Bicycle queues, colorful cottages, large castles, and a mermaid in the middle
Good to know
It’s been an open secret for a while now: the small country of Denmark punches above its weight when it comes to style and design. And the Danes often seem to be a step ahead in other ways, too. The so-called World Happiness Report from 2016 stated that the Danes are the happiest people in the world. Their casual attitude to life even has a name – “Hygge,” meaning comfort and companionship, spending relaxed hours with friends and family.
Just another reason, then, to see it all up close and travel to the vibrant heart of Denmark: Velkommen til København.
The harbor city of Copenhagen is spread across several islands, which means you’re always close to the Baltic Sea. In addition to the classic sights such as Rosenborg Castle, where the Danish Queen Margrethe II lives, Christiansborg Palace, the seat of parliament, and the Børsen and the Royal Library, there is also the biggest (small) sight in the city – the Little Mermaid („Den lille Havfrue“).
In this city of 560,000 residents, there are also various other corners that all have their own special character ready and waiting for you.
The so-called “Freetown Christiania” will quite literally take you into a different world. Its residents have created a home with its own rules and currency and there are rows of colorful, self-built houses here in the craziest shapes and colors.
Another must-see and well known to many as Copenhagen’s top postcard motif is the Nyhavn. This area with the colorful gabled houses from the 17th century is situated right in the heart of the city’s harbor area and is home to numerous restaurants.
At the western end of the Nyhavn is the Kongens Nytorv, one of the largest and most important squares in the city.
In Copenhagen’s museums, you can get to grips with the globally popular and timelessly beautiful Danish design. Starting points for this include the ARKEN Museum of Modern Art, the Den Frie Centre of Contemporary Art, and the somewhat further away Louisiana Museum of Modern Art. More classical pieces can be seen in the sacred halls of the Hirschsprung Collection where you can marvel at Danish art from the 19th and 20th centuries.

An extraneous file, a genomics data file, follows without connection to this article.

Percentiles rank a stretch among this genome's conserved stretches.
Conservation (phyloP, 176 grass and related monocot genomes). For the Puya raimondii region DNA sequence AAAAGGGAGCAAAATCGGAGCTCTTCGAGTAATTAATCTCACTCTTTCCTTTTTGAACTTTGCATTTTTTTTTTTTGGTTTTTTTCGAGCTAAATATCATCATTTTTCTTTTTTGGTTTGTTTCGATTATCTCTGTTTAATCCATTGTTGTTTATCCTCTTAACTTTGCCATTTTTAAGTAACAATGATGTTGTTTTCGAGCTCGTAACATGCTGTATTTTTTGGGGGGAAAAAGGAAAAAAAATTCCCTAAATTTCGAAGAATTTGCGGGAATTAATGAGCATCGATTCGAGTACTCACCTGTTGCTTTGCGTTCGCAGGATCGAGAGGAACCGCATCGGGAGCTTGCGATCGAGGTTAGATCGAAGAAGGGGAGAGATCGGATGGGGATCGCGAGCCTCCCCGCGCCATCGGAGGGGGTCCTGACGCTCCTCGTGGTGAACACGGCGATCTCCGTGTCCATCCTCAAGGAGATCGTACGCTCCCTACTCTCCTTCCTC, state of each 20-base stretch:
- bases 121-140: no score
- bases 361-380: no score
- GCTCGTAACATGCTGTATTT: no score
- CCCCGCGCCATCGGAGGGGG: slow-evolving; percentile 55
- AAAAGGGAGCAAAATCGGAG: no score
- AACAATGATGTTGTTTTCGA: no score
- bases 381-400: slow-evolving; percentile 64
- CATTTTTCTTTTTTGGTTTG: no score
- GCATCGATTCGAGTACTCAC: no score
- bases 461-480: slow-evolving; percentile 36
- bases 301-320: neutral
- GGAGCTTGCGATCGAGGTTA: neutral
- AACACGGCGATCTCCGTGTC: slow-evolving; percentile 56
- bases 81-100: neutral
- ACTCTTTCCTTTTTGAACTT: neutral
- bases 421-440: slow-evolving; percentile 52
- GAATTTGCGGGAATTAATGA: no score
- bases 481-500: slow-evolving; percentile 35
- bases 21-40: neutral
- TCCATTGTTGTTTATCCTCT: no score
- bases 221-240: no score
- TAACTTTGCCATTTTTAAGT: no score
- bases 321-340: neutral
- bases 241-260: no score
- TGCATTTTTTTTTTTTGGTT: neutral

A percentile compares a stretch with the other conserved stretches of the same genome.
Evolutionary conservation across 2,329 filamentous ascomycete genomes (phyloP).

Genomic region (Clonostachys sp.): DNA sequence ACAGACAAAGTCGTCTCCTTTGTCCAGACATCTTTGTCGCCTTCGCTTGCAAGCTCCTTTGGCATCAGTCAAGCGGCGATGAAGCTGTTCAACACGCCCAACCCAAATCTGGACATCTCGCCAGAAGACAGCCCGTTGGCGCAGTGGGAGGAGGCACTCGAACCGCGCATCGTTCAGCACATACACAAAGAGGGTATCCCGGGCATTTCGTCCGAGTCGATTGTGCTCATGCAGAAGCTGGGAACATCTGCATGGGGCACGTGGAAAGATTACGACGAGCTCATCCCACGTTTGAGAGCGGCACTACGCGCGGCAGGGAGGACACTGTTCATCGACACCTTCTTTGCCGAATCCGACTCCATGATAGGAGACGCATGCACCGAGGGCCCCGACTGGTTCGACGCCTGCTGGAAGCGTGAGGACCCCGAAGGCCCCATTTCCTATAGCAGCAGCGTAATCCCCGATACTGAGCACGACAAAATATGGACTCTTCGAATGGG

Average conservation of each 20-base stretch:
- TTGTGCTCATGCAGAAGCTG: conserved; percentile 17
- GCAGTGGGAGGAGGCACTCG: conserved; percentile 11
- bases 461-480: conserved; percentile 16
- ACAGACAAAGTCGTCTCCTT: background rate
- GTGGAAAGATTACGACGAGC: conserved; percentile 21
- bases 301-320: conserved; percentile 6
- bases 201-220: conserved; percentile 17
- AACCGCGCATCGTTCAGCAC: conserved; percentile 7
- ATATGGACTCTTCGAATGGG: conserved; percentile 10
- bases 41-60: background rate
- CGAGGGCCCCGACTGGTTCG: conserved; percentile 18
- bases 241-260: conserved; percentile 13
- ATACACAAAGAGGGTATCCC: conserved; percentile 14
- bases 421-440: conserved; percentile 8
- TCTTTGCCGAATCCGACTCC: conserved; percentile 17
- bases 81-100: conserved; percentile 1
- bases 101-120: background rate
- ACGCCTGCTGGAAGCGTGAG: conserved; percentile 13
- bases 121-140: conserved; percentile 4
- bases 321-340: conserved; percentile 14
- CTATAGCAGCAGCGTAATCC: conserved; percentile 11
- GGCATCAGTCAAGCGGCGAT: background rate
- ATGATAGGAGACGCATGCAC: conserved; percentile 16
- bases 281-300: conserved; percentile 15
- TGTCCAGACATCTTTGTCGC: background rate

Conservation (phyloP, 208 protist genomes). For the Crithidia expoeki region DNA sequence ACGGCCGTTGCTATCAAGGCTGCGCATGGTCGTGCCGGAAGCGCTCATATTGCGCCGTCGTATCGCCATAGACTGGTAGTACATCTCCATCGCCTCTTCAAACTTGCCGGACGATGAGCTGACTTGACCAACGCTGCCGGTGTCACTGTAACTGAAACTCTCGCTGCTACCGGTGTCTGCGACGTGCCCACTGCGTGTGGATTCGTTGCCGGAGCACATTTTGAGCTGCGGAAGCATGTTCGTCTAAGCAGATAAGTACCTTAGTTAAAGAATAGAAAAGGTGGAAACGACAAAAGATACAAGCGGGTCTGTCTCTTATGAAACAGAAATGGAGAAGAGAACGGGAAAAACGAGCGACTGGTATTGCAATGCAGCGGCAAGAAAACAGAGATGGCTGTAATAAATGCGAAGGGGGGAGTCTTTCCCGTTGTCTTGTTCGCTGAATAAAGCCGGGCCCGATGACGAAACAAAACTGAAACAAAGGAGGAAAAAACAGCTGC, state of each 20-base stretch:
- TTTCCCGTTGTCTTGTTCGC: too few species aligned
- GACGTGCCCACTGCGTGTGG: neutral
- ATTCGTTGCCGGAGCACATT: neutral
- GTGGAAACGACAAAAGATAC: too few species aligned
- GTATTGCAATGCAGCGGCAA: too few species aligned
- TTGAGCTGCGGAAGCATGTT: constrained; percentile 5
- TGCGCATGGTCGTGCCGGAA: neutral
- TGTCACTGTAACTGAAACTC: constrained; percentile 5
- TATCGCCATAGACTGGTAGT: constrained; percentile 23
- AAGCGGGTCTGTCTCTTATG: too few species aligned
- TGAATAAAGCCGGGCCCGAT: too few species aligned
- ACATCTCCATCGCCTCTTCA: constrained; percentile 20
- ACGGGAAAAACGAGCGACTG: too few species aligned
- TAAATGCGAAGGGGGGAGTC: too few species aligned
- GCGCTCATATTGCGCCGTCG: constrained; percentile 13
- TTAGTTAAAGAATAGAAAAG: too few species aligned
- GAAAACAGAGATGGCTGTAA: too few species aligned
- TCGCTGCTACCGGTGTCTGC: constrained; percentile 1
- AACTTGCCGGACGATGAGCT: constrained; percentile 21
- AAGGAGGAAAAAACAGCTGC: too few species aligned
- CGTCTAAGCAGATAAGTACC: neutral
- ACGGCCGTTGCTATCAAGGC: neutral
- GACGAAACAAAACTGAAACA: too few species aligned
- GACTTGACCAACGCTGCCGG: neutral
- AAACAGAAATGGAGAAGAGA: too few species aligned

There isn’t just ONE Danish treat, as you’ll quickly realize when you wander through Copenhagen’s streets: the Danes love good pastries. You’ll discover numerous excellent bakeries and patisseries.
And if you like drinking coffee with your pastry, you’ll be incredibly happy in Copenhagen. Copenhagen coffee culture has made a big name for itself, not least because of the “Third Wave Coffee” trend. If that’s your thing, then you won’t want to miss a visit to Coffee Collectives in Nørrebro.
And while we’re on the subject of world-class: one of the best restaurants in the world can be found in Copenhagen: “Noma.” But if you can’t reserve months in advance or you don’t have a big, fat wallet, you can find culinary satisfaction in the wonderful street food Copenhagen has to offer instead. For example on Paper Island (Papirøen) in the market hall that is located on the water, everyone can find their own personal Michelin star dish from across the world and eat it straightaway, from Thai to Pølser (Danish sausages) and variations on Smørrebrød (bread with thick fillings) to sushi!
You can find the shopping streets Strøget and Strædet close to Christiansborg Palace; at over one kilometer long, they form one of the longest pedestrian zones in Europe. There are also numerous opportunities to wander around and explore in the hip, multicultural Nørrebro area in the northwest of the city. On the streets Jaegersborggade and Elmegade alone, there are numerous designer stores, unusual restaurants, vintage shops, and art galleries.
Fitness and fun
It’s clear that Copenhagen is best discovered by bike. In this way you can keep fit while you’re doing it and you won’t stand out because Copenhagen is, after all, one of Europe’s cycling cities. Whether to work, shopping, or going out – Copenhagen’s residents do most things on two wheels. There are almost 350 kilometers of bike paths through the city and hundreds of bikes are available for tourists to hire. Particularly striking are the white e-bikes (Bycyklen) equipped with GPS and touch screens.
You can also enjoy being a bit sporty in Christianshavn by climbing up the spiral staircase of the Baroque Frelsers Kirke church. Enjoy the fantastic view over the city!
If you love nostalgia, vintage, and a frisson of nerves, you won’t want to miss the Tivoli in Copenhagen. This venerable amusement park is located in the heart of the city and was built back in 1843. In among its numerous trees, meadows, and water, there are rollercoasters and an 80-meter-high carousel. The bridge “Dronning Louises Bro” has become a casual meeting place as it links the city center with Nørrebro and seems to be a good place for “hygge.” You can catch your breath in one of the numerous parks, the wonderful Botanic Garden, or take the train to the Amager Strandpark.
Important for any music fan: the legendary and world-renowned Roskilde Festival has taken place since 1971 just 30 kilometers away from Copenhagen’s center. Every year at the end of June, you can see global music stars and newcomers performing here. And what’s even better is that all profits from the festival go to charity organizations.